Even though I’ve been involved in circus arts for about half my life, I learned a lot about the roots of the circus and how some of its traditions developed; some of which I had never even thought about. For example, the traditional red and gold circus colors and ring master look are based on military fashion. One of the first and most influential circuses (as we think of them today) was put together by Philip Astley, a retired cavalry officer. When he started his circuses, he based his shows on equestrian skills (a tradition that persisted until very recently, although still seen in “traditional” circuses today), and lifted most of his style choices from his military experience. Wall makes the point that such choices became codified into traditions that were handed down through the years between performers, resulting in the rather uniform look of circuses in the 20th century.

The first skill that the author describes learning is juggling and he devotes three whole chapters (three!) to juggling and speaking to professionals. As a juggler, I was impressed; jugglers are typically the misfits of the circus (speaking as a juggler), and as one performer that Wall spoke with put it, jugglers are “heady.” Wall also described the problem with juggling performance: it tends to only really be appreciated by other jugglers. “Be hinging their craft of virtuosic execution, jugglers painted themselves into a corner. Although it is thrilling, this kind of technical juggling is tough for audiences to appreciate … Many tricks are harder than they look, and vice versa.” He also noted that since there is no inherent danger in juggling as there is in other circus disciplines, audiences sometimes have a difficult time connecting with it. Some jugglers have moved past this by turning it their acts into full blown art pieces. Wall spoke with juggler Jerome Thomas, who confided the secret to engaging the audience with an act as art: “You make him work his imagination … You make him dream!” The audience has to do some mental work in order to connect with the act, not just be wowed by a deluge of props cascading to the floor.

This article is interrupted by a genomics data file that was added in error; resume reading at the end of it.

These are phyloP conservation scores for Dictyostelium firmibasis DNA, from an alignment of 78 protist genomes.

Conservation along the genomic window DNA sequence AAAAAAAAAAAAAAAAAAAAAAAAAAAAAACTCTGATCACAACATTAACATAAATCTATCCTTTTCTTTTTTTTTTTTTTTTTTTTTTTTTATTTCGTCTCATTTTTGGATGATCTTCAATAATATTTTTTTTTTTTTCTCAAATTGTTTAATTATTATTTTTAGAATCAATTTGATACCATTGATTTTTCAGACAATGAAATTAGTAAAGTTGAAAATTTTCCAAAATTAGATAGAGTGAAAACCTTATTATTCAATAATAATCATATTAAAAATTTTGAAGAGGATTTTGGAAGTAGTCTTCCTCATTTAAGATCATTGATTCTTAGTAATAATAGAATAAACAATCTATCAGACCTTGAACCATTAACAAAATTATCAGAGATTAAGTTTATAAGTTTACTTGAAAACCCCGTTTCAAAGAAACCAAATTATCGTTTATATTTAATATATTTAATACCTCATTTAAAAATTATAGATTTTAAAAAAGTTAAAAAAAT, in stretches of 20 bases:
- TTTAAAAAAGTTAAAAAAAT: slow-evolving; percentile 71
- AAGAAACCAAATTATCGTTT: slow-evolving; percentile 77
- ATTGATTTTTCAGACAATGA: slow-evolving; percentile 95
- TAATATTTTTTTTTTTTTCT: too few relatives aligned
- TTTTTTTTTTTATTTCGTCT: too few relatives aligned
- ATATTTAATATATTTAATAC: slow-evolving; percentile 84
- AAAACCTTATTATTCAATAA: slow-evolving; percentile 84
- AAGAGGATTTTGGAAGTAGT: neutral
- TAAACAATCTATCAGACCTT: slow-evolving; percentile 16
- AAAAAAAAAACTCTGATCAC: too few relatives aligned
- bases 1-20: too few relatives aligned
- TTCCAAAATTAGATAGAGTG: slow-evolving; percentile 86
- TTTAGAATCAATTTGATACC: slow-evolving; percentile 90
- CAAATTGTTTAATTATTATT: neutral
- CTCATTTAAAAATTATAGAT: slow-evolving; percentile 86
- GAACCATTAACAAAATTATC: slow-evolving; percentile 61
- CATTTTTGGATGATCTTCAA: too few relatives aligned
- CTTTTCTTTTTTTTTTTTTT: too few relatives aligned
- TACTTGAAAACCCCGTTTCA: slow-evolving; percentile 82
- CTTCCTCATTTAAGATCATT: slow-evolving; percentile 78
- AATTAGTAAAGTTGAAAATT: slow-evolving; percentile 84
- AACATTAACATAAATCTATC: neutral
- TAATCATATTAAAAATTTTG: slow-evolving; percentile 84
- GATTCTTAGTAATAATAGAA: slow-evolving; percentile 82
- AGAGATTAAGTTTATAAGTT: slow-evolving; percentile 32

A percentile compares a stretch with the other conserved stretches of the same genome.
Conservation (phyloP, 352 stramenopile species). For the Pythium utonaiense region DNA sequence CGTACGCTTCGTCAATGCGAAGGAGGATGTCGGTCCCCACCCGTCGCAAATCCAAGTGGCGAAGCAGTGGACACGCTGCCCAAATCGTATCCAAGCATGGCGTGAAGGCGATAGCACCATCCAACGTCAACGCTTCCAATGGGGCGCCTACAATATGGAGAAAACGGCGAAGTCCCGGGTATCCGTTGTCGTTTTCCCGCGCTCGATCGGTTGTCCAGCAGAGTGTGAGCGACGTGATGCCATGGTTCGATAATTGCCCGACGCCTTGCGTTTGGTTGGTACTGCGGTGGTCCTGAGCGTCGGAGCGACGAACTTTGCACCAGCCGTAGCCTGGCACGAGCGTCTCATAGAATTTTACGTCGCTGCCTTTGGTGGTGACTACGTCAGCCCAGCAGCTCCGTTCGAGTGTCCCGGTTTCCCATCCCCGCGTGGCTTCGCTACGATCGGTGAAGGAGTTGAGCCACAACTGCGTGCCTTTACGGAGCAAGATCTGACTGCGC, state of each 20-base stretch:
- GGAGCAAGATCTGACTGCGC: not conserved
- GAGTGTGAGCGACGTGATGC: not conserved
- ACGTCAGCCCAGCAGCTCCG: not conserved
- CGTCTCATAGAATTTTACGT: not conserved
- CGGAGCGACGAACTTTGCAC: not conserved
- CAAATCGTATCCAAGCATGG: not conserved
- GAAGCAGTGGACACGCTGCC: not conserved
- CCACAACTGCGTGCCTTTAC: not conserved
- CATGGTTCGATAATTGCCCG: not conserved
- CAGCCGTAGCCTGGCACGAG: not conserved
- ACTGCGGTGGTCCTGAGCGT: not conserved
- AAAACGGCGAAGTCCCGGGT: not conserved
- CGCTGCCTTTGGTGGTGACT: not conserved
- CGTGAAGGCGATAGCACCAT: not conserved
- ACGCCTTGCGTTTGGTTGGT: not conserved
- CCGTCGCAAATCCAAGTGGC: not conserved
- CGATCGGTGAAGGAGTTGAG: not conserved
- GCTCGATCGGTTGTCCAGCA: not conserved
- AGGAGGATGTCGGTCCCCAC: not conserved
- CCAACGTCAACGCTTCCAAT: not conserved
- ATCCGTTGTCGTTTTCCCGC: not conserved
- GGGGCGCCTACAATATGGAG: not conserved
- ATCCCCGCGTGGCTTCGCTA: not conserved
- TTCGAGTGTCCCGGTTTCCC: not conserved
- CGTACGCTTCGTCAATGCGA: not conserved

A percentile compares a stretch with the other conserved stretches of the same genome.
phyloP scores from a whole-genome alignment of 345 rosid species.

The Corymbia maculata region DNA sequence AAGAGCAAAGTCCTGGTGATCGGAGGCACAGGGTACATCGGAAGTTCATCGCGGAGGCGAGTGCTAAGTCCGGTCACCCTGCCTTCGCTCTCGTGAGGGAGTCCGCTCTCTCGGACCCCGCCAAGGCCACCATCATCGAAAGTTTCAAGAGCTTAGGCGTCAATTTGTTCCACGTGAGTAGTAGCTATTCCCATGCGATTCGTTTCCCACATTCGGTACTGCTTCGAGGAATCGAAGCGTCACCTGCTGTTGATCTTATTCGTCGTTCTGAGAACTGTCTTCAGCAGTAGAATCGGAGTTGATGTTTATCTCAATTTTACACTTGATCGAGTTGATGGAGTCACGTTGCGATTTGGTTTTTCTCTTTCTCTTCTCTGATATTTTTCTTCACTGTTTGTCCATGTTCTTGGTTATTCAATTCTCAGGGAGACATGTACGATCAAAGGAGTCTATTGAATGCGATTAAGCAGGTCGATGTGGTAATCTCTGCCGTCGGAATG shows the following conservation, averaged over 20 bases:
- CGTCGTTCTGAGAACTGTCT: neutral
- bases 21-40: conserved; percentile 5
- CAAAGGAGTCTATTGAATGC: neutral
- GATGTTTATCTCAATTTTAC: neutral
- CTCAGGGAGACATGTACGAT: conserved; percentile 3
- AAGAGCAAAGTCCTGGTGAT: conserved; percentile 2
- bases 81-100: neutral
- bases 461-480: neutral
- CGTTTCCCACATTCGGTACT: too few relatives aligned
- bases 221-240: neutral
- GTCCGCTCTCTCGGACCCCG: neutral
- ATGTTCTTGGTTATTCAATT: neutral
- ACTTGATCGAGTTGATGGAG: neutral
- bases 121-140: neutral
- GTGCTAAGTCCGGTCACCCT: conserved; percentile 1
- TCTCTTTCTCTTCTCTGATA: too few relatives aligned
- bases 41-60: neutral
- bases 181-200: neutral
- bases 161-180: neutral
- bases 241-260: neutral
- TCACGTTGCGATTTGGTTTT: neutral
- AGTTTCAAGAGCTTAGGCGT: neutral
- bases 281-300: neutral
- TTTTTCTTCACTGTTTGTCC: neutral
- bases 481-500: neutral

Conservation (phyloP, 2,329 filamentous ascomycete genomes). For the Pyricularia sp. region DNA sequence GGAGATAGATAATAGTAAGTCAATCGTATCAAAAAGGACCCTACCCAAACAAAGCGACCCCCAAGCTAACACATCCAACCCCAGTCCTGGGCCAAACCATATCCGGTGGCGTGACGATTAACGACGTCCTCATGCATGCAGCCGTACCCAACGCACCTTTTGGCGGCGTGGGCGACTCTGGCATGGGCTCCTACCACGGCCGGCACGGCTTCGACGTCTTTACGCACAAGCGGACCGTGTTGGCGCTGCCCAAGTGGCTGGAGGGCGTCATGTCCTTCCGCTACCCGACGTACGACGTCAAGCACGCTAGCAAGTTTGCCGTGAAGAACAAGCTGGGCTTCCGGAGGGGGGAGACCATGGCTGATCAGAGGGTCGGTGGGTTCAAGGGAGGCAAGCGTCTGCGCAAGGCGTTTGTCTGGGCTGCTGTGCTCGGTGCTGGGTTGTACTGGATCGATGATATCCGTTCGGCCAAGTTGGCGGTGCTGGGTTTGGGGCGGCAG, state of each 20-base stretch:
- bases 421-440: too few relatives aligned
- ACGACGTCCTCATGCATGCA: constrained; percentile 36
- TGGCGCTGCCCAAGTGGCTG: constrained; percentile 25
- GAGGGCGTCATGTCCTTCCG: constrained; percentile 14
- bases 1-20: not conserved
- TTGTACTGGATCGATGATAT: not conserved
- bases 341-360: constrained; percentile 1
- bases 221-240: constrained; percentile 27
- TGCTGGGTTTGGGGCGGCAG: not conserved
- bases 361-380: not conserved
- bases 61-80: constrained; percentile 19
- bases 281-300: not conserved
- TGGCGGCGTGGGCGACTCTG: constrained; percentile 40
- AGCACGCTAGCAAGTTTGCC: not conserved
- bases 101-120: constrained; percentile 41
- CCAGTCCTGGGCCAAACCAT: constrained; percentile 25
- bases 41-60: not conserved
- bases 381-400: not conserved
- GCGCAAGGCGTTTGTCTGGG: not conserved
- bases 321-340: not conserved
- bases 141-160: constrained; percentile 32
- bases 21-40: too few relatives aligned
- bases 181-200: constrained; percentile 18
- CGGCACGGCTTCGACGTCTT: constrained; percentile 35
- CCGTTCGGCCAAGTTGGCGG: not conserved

Wall also relates his foray into trapeze and investigations into clowning, all the while including fun facts. One of the most ridiculous (and terrifying) was that in 1829, a town in Pennsylvania prosecuted a group of acrobats for witchcraft for “‘having private conferences with the spirit of darkness,’ as well as exposing their populace to such ‘performances of magic’ as ‘leaping over a horse through hoops.’” Jumping through hoops: the devil’s handiwork! I also found the section on clowning quite informative. Wall met Andre Riot-Sarcey, director of Les Nouveaux Nez, a modern clowning quartet. Andre explained that clowning is “the reduction of ourselves into our purest desires, to our desperate hunger for approval,” and he also offered the most important information about clowning: “CLOWN = FUNNY !!!”

At the end of the book, Wall discusses the cultural significance of circuses and compares the artistic landscape in Europe and the U.S. One of the best comments on this came from Bernard Turin, director of France’s National School in discussing why circus arts declined so sharply in the middle of the 20th century: “A popular art should bring people together. It should unify them and pull them upward. Unfortunately, television doesn’t do this, it pulls them downward. Instead of bringing people together, it isolates them.” This segues into something of a call to action from Wall. Circus arts can bring people of all social classes together, but in the U.S., we leave the funding of circus arts entirely to the private sector, so the artists we get really only end up working in corporations. No one starts troupes or shows because there is too much financial risk involved, thus leaving the American circus landscape devoid of new contributions and innovation. Circus can pull people upward, as Turin put it, and as someone who spent most of my youth in a circus environment, I tend to agree.

I recommend this book for both people who have an existing interest in circuses (you will learn something!) and for people who don’t (it will endear you!). Like I said, I found that this book was a great way to get in touch with my circus “roots,” and I think that it’s a highly accessible work on the past, present, and future of the circus as an art form.